I am often asked what defines a good tiki bar. It’s a question I love to answer, but it’s not one I love to answer in a brief soundbyte, for there are a myriad of elements that have to come together for a tiki bar to be ideal. I’ll address them individually in my Perfect Tiki Bar series, starting today with Lighting.
A good tiki bar doesn’t have much light. A tiki bar should feel exotic, mysterious… like the visitor isn’t quite sure what he’s stepped into, and even how to step back out again. The room should feel intimate, and yet should also feel like there is no end — low lighting is the only way to make that happen.
The way to achieve this is through the use of flame, low-wattage bulbs, colored lights, and fixtures that restrict much light from getting out.
Flame is a risky endeavor in a tiki bar, where flammable organic elements abound. People who are drinking are not to be trusted with candles, but flames in drinks — now that’s good sport. Some locations have had grand tiki fireplaces, and fire dancer shows are also part of the tradition. Flame-look flicker bulbs can be purchased, but their wattage is so low that they really are not useful for light at all. Disneyland uses special trickery to allow bulbs of any sort to flicker like flame. The electrical controls can be expensive, but someone who knows what they’re doing can tackle the project for under a hundred dollars.
Low-wattage bulbs are the most effective way to produce good tiki bar lighting. 15- or 30-watt bulbs will often do the trick. The key is to have enough light fixtures to make the low wattage work. A good tiki bar will have a ceiling that is nearly encrusted with low-wattage light fixtures.
All these light fixtures would look a bit dull without some variety, and that’s where colored lights and unusual fixtures come in. Any color of the rainbow will look right in a tiki bar, as long as the light level is low. Reds in particular will make everyone in the room look more attractive, and moody spots of green and blue add mystery.
Good tiki light fixtures look unconventional, and give off a restricted amount of light. The most prized tiki light fixture is a glass float — these large round glass balls were used on ships, and used to drift onto shore with their sides nicely blasted into a frosted look by the elements. They were once plentiful, but are now rare, with original floats going for well over a hundred dollars. Today, faux-floats are produced without light fixtures. Drilling one for use as a lamp can be tricky without proper equipment, many opt to instead mount the light on the outside of the float, and mask it with bamboo. Another popular tiki light fixture is the pufferfish lamp. It is not difficult to make a pufferfish lamp yourself, but it can be messy and smelly. Other lamp styles include old fish traps, bamboo bird cages, and frames wrapped in tapa cloth.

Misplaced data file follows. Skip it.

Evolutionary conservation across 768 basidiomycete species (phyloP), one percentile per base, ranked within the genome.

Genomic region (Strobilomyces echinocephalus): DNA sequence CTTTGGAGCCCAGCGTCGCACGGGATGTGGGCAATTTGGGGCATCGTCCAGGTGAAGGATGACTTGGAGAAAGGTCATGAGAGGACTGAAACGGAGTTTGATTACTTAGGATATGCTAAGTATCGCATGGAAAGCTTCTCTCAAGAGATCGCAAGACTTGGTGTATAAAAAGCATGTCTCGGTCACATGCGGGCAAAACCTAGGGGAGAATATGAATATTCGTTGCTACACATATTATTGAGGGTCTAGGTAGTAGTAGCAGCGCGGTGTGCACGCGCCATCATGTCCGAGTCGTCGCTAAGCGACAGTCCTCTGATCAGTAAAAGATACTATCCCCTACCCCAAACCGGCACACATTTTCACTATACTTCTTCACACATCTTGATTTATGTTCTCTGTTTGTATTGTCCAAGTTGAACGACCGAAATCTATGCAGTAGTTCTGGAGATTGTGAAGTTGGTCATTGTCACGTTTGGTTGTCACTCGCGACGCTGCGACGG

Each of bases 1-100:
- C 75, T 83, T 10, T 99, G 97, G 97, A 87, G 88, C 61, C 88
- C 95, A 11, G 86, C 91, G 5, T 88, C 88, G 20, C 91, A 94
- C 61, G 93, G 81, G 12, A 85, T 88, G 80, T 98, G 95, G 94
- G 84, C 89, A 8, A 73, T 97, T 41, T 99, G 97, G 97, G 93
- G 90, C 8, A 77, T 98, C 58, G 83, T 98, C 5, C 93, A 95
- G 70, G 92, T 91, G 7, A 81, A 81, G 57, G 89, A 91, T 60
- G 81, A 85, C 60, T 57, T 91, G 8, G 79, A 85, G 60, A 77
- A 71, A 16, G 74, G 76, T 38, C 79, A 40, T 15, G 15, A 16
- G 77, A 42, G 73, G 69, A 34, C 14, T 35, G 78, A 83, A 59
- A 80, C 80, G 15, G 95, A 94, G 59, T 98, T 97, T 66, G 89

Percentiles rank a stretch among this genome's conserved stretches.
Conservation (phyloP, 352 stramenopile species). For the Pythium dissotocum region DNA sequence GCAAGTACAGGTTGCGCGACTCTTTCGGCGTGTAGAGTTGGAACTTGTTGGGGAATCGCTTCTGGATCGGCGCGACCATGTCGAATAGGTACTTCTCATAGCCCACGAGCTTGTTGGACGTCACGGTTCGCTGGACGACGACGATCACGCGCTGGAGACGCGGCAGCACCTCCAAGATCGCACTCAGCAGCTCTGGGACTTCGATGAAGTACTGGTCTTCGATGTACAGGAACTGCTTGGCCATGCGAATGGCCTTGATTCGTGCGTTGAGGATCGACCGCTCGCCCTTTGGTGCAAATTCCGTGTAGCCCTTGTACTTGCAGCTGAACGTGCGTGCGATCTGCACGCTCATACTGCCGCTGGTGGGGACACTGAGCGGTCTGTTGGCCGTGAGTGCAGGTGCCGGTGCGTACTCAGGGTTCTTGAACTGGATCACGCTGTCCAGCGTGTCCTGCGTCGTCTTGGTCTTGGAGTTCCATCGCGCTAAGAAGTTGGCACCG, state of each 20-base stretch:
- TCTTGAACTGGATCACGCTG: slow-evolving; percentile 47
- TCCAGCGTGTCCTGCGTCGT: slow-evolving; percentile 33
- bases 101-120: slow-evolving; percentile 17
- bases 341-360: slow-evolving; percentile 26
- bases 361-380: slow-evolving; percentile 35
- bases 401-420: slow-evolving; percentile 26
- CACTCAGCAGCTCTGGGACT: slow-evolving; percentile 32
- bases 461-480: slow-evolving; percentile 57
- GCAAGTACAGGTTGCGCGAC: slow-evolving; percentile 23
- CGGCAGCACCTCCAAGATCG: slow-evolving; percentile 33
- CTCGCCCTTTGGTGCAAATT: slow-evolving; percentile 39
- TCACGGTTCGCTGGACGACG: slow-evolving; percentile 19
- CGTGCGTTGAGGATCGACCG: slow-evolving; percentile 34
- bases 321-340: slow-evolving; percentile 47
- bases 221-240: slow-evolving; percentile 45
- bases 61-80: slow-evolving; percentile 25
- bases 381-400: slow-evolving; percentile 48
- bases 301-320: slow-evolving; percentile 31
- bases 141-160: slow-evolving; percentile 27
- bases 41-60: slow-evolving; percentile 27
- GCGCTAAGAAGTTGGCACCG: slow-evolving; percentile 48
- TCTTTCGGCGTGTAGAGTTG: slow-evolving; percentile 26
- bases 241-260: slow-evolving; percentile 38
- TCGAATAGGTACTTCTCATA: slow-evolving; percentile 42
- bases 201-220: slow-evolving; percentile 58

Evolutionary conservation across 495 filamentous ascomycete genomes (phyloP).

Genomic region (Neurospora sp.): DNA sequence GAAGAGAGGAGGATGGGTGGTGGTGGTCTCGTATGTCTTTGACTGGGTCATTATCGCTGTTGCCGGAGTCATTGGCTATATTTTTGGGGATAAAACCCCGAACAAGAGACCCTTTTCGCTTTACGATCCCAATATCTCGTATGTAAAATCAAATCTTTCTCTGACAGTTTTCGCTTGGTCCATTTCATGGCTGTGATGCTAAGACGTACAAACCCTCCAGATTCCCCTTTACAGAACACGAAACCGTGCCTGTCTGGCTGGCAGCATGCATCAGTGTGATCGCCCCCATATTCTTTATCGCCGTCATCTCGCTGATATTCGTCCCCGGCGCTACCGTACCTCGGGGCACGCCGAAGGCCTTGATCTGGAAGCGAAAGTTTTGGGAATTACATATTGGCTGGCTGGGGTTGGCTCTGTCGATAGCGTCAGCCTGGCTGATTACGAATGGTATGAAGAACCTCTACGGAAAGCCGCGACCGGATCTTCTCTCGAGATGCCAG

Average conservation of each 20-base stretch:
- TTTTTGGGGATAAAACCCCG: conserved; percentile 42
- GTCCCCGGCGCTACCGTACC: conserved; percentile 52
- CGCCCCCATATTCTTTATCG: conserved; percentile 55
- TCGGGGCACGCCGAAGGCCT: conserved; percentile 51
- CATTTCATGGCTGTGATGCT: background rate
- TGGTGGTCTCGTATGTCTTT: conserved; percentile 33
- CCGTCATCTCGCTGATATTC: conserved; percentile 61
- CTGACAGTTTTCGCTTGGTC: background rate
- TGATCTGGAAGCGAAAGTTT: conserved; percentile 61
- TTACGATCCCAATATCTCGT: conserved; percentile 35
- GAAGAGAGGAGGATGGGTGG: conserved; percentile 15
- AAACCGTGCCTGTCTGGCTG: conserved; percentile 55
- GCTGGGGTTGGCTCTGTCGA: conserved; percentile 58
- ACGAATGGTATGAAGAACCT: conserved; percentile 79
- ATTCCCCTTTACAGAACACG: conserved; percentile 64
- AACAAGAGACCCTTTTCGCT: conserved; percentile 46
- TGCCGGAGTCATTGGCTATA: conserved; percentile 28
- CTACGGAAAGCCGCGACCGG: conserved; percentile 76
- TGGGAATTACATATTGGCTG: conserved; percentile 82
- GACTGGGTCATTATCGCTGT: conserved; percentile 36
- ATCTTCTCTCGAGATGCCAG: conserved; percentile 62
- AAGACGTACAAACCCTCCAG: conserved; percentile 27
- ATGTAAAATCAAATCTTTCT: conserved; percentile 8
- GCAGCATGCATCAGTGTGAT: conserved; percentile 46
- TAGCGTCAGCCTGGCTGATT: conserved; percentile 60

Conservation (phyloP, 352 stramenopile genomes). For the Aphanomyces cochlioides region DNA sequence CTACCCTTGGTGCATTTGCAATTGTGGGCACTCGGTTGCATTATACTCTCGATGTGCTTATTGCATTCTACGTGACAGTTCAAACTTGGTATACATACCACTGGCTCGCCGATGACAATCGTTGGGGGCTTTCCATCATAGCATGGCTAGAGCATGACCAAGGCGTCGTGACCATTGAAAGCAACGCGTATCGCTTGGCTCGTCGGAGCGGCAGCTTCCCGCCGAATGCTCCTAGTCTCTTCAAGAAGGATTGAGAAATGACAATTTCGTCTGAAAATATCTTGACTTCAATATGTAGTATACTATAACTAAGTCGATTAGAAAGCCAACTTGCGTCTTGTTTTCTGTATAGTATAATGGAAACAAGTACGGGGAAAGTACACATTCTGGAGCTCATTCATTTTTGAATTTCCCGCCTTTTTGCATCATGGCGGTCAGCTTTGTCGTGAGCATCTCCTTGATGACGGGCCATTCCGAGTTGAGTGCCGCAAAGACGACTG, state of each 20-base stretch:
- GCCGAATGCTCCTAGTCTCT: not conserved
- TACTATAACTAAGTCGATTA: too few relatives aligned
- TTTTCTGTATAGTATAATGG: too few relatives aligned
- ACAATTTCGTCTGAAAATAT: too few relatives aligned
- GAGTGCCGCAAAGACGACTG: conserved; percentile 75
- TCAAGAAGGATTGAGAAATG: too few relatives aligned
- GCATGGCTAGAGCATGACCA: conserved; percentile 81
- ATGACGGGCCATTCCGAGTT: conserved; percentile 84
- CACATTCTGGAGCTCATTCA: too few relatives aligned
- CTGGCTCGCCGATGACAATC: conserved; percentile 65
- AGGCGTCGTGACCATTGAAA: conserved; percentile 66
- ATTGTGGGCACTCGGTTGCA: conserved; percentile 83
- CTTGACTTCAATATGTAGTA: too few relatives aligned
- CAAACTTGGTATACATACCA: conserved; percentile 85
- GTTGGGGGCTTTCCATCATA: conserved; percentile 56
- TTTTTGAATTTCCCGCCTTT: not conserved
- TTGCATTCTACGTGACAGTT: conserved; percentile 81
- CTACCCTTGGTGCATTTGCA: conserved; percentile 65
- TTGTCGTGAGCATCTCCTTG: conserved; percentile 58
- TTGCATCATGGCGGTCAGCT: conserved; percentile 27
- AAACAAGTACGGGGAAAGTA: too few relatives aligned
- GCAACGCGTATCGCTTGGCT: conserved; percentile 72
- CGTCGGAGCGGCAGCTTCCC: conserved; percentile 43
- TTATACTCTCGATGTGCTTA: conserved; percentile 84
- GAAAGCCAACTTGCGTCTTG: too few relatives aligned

When crafting a moody, low-light environment, it becomes especially important to consider how bright light can affect it. Windows of course kill the scene, at least until nightfall. Neon is the scourge of the tiki bar, it’s far too bright and harsh. The worst offender is that mighty false idol, the television set. Nothing can ruin a tiki bar quite like a television set can. Even when showing supposedly tiki-friendly tropical scenes, like an old surf movie or a Hawaii travelogue, the screen is too bright. Even a television showing scenes that are dark is surprisingly bright. Worse, the moving scenes distract the visitor, and remove any sense of the exotic. Savvy tikiphiles are equipped with a device like TV-B-Gone, a small keychain device that works like a television remote, and can turn off virtually any television set.
There are lots of projects relating to lighting that can be done at home inexpensively, and in the future I’ll spotlight some places where you can learn to do that.